From the Link Cellar This Week (plenty)

Fresh, resurrected, or newly discovered links from across the internet and the dusty reaches of Shift Journal’s archives.

via Steve Silberman on Twitter:

Dawn Prince:  Cultural Commentary: The Silence Between: An Autoethnographic Examination of the Language Prejudice and its Impact on the Assessment of Autistic and Animal Intelligence

The difficulties we have had describing what language means to us in the midst of this possible unfolding dialogue are now being bridged. I hope that autistic people, and others that have been beyond understanding until recently, will be the natural interpreters of an important patois. The world that words are making whole for us will no longer be rent asunder, and our attempts to share our experiences of language in ways that are very different will not cut. It will be a softer fact, corrected, setting things on a wider and more sustainable path. We will be connected with ear and spirit; what people often forget is that listening is the superior half of speaking.

Business Insider:  Startup Is Looking For People With Asperger’s To Test Software

Founder Brenda Weitzberg said in an interview that “their ability to focus, good memory, their high intelligence, their strong technical skills, their ability to detect details and also to stay focused over lengthy periods, really makes them ideal for software testing work. People with Asperger’s can become ideal software testers.”

The Scientist - Magazine of the Life Sciences:  Researchers are punks

Both punk and science also value individualism and are not always embraced by society, notes Lane Pederson, a clinical psychology researcher and drummer in the punk band Dillinger Four. “In that sense, I think both of them have a subcultural aspect to them.”

Scott Standifer:  Autistic Fixation Shapes Photographer’s Unique Images

The photographer, who uses the online name “Luna” to protect her privacy, has been quietly posting her haunting, evocative images in the Flickr photo sharing website for the last two years. With oddly vibrant colors, they show entrancing and disorienting scenes of overlapping images which trap one’s eye in layers of meaning.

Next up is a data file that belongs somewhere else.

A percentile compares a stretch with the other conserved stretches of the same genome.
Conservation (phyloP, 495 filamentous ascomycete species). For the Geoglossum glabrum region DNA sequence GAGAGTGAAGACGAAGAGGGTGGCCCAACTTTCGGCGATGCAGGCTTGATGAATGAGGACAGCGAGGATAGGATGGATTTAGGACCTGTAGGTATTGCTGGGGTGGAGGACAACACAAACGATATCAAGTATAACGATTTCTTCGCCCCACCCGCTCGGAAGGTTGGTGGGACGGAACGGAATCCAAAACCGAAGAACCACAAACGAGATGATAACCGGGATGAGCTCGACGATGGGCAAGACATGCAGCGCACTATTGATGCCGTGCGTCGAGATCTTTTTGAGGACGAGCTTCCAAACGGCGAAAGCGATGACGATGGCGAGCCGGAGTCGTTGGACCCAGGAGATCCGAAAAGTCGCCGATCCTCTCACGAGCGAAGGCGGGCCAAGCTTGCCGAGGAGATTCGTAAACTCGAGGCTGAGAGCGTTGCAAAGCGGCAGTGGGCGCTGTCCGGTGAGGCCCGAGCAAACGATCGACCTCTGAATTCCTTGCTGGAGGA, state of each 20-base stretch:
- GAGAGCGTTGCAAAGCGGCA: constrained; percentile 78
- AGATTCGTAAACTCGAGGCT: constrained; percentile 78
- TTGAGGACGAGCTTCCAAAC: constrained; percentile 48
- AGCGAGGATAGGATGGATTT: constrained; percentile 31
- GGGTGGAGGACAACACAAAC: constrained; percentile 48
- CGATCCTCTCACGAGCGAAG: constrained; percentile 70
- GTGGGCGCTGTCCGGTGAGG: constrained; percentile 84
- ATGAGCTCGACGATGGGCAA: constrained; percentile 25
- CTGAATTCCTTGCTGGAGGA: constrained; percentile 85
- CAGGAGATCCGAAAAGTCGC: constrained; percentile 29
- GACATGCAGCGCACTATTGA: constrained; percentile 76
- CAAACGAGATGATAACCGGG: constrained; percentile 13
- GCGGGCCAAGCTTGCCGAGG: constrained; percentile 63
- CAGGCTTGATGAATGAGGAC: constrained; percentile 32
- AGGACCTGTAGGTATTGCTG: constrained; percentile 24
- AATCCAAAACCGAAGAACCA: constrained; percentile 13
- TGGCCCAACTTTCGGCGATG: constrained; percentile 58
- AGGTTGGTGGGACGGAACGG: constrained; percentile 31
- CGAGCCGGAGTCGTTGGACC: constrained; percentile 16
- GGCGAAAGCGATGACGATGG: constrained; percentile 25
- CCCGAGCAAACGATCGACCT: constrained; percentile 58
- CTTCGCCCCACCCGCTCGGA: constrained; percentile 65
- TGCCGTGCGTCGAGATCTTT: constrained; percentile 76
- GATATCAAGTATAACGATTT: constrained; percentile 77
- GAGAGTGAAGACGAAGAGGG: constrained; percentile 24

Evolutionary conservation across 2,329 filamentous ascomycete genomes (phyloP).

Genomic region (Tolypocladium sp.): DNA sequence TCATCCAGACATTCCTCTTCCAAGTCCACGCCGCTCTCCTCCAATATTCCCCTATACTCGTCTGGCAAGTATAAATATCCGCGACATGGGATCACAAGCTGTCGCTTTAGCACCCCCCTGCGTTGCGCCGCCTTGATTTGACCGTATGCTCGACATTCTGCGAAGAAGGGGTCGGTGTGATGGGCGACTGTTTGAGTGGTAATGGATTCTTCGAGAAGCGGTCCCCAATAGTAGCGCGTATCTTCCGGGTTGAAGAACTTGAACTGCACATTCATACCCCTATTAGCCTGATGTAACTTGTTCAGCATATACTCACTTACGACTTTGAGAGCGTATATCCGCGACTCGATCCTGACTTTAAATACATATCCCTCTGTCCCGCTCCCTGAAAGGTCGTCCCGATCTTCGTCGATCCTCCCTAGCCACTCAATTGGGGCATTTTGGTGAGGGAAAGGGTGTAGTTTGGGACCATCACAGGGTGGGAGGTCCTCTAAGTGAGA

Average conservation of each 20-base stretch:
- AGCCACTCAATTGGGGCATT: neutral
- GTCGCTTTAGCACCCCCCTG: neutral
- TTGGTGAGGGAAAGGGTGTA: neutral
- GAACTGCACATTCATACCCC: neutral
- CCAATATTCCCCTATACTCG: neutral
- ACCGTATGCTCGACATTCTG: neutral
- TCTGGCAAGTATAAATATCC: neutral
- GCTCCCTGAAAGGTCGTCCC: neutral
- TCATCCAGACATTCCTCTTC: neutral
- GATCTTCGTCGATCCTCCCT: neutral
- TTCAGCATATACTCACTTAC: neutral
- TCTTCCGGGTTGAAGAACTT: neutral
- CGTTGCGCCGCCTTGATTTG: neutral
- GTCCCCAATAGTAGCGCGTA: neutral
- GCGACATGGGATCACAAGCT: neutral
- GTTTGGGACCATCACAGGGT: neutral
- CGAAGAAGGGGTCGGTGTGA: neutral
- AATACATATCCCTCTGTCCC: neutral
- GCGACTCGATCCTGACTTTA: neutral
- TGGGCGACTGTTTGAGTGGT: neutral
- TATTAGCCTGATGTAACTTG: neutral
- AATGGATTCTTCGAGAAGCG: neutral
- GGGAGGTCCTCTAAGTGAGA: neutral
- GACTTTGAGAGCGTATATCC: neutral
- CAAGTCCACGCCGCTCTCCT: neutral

Caryn Sullivan:  Temple Grandin — different, but not less

I met with Temple Grandin on Wednesday, seeking insights from a woman who professes no interest in chitchat. Sporting her trademark western-style blouse and bolero, she was engaging, articulate and direct. She worries about people with ASD becoming fixated on the label. “To me, autism is secondary to who I am. I am what I do more than what I feel,” she said. “It’s hard for a lot of social people to understand that. We need to get past the ASD label and focus on the person’s abilities.”

Angie Dickinson as told to Ed Leibowitz:  A Struggle in Black and White

People talked about my legs, but Nikki had legs more like her daddy’s—shaped great and very strong. As a kid she was wonderful at gymnastics, horseback, ballet, scuba diving, and swimming. When she was only four, she could play piano like a prodigy. She’d make up songs with fast rhythms and notes that all went together. Once when Nikki’s paternal grandfather was out here, we sat listening while she played for us. When she finished, he said, “I know this sounds silly, but I haven’t heard any wrong notes.” There were none. Funny, but neither one of us considered that Nikki might have inherited some musical ability from her daddy as well. One of the original songs she played for us was called “I Can’t Cope with My Purple.” How interesting, since not having the ability to cope is the key to her disease.